A recent study with mice has shown that compounds in palm oil can encourage the spread of cancer.
In particular, palmitic acid was found to promote metastasis in both skin and mouth cancers. This knowledge could help create a process for treatment with drugs or structured eating plans. Researchers, however, warn against patients putting themselves on a diet before clinical trials are underway.
This study, and others like it, add to a pile of evidence that suggests diet can help fortify existing treatments for cancer. Specific nutrients are utilized by or required for tumors cells during different points in growth stages.
Previous research by this team showed that particular cancer cells relied on fatty acids in order to facilitate growth. The current study showed that while fatty acids like oleic acid and linoleic acid didn’t increase the spread of cancer in mice, palmitic acid did when given to mice who already had mouth and skin cancer.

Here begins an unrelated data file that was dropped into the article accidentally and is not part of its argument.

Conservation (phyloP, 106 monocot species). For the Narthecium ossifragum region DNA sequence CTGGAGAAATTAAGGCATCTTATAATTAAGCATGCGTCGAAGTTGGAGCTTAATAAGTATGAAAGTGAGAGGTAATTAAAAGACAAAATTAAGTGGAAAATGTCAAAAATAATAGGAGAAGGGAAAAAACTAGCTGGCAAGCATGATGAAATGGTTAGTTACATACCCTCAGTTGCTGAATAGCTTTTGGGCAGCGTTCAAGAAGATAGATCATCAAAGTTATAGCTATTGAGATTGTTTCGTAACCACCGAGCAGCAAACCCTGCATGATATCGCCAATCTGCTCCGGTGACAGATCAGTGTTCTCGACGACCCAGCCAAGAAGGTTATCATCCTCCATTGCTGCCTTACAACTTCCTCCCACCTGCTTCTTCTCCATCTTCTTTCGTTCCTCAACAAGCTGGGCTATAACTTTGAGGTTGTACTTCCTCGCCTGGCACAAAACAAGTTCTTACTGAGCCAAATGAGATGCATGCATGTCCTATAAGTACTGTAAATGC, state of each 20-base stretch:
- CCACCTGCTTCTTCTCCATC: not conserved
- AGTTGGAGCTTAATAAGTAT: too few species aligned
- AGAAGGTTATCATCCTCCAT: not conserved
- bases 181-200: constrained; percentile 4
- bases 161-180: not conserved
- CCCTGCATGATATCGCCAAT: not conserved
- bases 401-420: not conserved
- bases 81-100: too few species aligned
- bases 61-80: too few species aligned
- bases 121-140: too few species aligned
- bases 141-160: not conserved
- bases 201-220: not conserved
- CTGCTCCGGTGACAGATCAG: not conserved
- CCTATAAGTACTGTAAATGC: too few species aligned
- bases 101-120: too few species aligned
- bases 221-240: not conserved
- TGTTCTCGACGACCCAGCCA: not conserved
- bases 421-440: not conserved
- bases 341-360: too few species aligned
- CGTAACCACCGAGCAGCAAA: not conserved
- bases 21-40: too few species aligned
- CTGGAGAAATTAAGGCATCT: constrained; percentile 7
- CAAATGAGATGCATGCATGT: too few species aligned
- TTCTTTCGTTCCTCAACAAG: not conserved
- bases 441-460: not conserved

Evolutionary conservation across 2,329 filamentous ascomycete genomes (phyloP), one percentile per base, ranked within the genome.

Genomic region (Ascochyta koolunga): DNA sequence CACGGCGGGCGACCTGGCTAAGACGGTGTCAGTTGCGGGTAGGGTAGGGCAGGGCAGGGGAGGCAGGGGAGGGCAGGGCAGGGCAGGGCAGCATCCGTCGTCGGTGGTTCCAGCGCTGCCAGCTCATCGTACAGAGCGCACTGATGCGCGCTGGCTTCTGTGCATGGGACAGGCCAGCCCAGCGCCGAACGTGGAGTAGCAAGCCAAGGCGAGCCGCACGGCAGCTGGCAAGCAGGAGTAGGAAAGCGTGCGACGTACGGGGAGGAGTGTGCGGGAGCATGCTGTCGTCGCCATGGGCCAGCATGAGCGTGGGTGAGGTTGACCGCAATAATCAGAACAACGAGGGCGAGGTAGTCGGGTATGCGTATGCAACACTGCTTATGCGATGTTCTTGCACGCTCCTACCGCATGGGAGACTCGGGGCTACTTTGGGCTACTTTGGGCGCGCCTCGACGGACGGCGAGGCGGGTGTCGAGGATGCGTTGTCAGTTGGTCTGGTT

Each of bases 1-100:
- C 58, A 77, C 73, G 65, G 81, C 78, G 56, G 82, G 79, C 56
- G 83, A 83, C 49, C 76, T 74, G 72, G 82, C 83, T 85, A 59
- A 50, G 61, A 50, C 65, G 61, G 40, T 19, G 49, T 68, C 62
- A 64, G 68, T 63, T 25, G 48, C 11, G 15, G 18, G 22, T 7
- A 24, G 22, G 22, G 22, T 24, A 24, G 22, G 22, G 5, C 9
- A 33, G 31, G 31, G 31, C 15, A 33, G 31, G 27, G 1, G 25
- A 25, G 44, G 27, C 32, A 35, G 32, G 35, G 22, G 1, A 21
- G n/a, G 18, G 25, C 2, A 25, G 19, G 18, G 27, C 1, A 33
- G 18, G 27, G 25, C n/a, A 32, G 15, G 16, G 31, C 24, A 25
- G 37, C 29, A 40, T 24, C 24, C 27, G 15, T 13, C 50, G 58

Results suggest that palmitic acid promotes changes to genes in cancer cells that allow them to consume fatty acids more efficiently. Palmitic acid also allowed cells to create signaling networks outside of the tumor, thereby helping the cancer spread.
The primary cause of death in cancer patients is due to metastasis. This research may help find a way to block the process of tumor responses to palmitic acid. Patients would have an easier time getting the therapy they need without having to drastically change their diet.
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